'To Ellen, At The South' by Ralph Waldo Emerson
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The green grass is growing,
The morning wind is in it,
'Tis a tune worth the knowing,
Though it change every minute.
'Tis a tune of the spring,
Every year plays it over,
To the robin on the wing,
To the pausing lover.
O'er ten thousand thousand acres
Goes light the nimble zephyr,
The flowers, tiny feet of shakers,
Worship him ever.
Hark to the winning sound!
They summon thee, dearest,
Saying; "We have drest for thee the ground,
Nor yet thou appearest.
"O hasten, 'tis our time,
Ere yet the red summer
Scorch our delicate prime,
Loved of bee, the tawny hummer.
"O pride of thy race!
Sad in sooth it were to ours,
If our brief tribe miss thy face,—
We pour New England flowers.
"Fairest! choose the fairest members
Of our lithe society;
June's glories and September's
Show our love and piety.
"Thou shalt command us all,
April's cowslip, summer's clover
To the gentian in the fall,
Blue-eyed pet of blue-eyed lover.
"O come, then, quickly come,
We are budding, we are blowing,
And the wind which we perfume
Sings a tune that's worth thy knowing."
Editor 1 Interpretation
To Ellen, At The South: A Literary Criticism and Interpretation
Ralph Waldo Emerson is a name that resonates with most people who are familiar with American literature. His poems and essays are an embodiment of the Transcendentalist movement, which was a philosophical and literary movement that emerged in the United States during the early 19th century. Emerson's poem, "To Ellen, At the South," is a beautiful piece of poetry that showcases his literary prowess and his ability to craft intricate and evocative imagery.
Overview of the Poem
"To Ellen, At the South" was written by Emerson in the year 1835. The poem is an ode to Ellen Louisa Tucker, who was Emerson's friend and also the daughter of his mentor, Reverend Charles T. Tucker. Ellen was living in the South at the time, and Emerson wrote the poem as a way of expressing his longing for her and his desire to be reunited with her.
The poem is written in the form of a letter, and it is divided into four stanzas. The first stanza introduces the poem's theme and sets the tone for the rest of the poem. The second and third stanzas contain vivid imagery that describes the natural world and the various sights and sounds that Emerson experiences as he thinks about Ellen. The final stanza is a plea for Ellen to return to the North and be reunited with Emerson.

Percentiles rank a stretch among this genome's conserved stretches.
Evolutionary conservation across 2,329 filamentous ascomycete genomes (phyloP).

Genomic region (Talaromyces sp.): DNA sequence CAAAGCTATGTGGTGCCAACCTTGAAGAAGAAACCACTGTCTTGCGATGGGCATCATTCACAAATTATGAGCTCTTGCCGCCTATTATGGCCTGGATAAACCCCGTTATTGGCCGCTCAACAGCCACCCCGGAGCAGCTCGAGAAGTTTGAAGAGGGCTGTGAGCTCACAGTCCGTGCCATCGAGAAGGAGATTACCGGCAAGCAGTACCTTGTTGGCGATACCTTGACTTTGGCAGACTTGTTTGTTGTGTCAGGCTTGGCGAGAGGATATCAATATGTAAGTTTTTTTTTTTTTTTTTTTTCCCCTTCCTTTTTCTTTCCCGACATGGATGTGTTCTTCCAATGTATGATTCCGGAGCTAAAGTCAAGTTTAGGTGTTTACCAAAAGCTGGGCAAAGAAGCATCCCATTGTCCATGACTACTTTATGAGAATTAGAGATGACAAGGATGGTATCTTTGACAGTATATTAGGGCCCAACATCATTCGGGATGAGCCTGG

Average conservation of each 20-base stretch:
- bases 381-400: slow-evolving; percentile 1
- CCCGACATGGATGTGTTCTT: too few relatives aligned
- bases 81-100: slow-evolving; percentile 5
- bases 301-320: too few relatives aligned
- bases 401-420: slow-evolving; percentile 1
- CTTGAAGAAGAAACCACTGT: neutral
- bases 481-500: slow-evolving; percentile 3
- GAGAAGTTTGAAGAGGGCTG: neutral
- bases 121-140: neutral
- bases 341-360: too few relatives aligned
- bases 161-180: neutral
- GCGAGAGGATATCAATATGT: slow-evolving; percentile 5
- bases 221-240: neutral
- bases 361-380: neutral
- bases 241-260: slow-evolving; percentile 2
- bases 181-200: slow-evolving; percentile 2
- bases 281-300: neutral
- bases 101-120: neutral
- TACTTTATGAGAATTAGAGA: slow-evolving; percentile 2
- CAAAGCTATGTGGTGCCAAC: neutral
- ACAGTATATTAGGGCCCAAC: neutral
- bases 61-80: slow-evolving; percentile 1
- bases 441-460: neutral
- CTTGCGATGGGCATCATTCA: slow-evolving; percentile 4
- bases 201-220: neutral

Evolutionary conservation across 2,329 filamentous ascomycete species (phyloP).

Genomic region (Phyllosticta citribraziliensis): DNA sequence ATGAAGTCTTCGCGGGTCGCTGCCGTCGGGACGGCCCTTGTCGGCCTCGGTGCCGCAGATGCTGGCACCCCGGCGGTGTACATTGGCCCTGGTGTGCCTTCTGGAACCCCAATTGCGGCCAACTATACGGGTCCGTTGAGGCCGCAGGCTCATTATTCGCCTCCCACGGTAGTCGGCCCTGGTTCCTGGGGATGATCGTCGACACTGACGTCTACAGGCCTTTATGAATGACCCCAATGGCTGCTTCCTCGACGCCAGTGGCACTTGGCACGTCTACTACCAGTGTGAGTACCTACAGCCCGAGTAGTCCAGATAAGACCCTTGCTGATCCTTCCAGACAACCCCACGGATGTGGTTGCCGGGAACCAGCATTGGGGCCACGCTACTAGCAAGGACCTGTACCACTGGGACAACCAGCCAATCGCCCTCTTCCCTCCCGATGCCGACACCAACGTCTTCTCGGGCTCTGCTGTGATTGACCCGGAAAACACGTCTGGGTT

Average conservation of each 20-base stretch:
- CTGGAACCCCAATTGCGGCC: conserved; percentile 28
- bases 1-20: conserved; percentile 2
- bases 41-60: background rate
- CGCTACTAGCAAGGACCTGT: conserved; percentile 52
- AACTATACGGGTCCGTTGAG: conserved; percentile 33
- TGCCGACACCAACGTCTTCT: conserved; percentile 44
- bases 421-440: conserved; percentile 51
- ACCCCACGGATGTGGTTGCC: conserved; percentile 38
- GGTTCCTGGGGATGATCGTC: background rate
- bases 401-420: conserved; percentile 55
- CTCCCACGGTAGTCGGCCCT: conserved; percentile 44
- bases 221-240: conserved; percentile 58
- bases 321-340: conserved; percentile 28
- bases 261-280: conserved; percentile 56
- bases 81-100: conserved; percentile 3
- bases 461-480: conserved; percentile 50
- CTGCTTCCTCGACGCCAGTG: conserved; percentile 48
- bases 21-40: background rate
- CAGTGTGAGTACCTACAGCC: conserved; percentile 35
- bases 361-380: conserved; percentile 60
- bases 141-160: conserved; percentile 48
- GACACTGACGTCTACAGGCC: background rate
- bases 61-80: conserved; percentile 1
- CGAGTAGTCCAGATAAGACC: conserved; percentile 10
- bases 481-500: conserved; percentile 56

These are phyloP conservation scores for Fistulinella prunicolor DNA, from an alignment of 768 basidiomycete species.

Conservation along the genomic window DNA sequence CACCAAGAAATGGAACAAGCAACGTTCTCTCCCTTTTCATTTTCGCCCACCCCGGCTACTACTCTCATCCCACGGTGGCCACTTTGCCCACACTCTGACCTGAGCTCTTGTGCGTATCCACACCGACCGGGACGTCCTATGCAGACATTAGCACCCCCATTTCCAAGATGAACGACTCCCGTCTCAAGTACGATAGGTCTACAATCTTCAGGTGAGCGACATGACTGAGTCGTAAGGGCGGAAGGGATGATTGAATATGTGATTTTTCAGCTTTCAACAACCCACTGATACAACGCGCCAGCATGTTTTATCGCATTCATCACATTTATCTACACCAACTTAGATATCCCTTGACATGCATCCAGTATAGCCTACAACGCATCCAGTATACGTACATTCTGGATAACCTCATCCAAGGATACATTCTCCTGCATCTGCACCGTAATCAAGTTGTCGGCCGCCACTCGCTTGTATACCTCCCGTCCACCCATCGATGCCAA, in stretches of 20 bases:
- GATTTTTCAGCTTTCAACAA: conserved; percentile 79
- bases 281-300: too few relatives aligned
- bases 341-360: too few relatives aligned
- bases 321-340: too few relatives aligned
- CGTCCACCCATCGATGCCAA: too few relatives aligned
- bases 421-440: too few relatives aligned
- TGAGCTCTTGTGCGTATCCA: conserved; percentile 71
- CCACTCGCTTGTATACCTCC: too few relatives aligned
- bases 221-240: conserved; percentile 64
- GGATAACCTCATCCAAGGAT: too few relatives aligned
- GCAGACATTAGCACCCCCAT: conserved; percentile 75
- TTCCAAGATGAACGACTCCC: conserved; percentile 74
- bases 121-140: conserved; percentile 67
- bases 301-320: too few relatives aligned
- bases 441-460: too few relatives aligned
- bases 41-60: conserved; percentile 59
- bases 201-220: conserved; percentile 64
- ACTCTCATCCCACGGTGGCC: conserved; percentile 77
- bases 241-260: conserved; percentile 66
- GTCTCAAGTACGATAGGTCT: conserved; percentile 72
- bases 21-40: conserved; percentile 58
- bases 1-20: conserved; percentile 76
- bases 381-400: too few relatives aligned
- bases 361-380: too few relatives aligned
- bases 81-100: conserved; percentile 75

Analysis of the Poem
Form and Structure
"To Ellen, At the South" is written in the form of a letter, which is a common technique used in Romantic poetry. The use of this form creates an intimate and personal tone that allows Emerson to express his thoughts and feelings directly to Ellen.
The poem is divided into four stanzas, each of which contains four lines. The use of quatrains is a common structural element in poetry, and it allows Emerson to create a consistent rhythm and flow throughout the poem.
The main theme of "To Ellen, At the South" is the longing for connection and the desire for reunion. Emerson's deep affection for Ellen is evident throughout the poem, and he expresses his longing for her in a variety of ways. He describes the natural world in vivid detail, using imagery that is both beautiful and melancholic. This imagery serves to underscore the theme of separation and longing, as Emerson is constantly reminded of Ellen's absence.
One of the most striking aspects of "To Ellen, At the South" is the use of imagery. Emerson's descriptions of the natural world are both vivid and evocative, and they serve to create a sense of atmosphere and mood throughout the poem.
For example, in the second stanza, Emerson describes the evening sky as "A golden fringe on nature's robe, / The falling veil of night." This is a beautiful and poetic image that captures the beauty and majesty of the natural world.
In the third stanza, Emerson uses auditory imagery to describe the sounds of the South. He writes, "The music of the distant drum / Floats faintly on the breeze." This image creates a sense of distance and longing, as Emerson is unable to hear the drum in person and can only experience it from afar.
The tone of "To Ellen, At the South" is one of melancholy and longing. Emerson's deep affection for Ellen is evident throughout the poem, and his desire for reunion is palpable. However, there is also a sense of resignation in the poem, as Emerson knows that Ellen may not be able to return to the North.
Emerson's use of language in "To Ellen, At the South" is both beautiful and poetic. He uses a variety of literary techniques, including metaphor, imagery, and personification, to create a rich and vivid picture of the natural world. His language is also simple and direct, which allows the poem to be easily understood and appreciated by readers.
"To Ellen, At the South" was written during a time of great social and political upheaval in the United States. Slavery was still legal in the South, and tensions were high between the North and the South. Emerson was a vocal opponent of slavery, and his poetry often reflects his political and social views.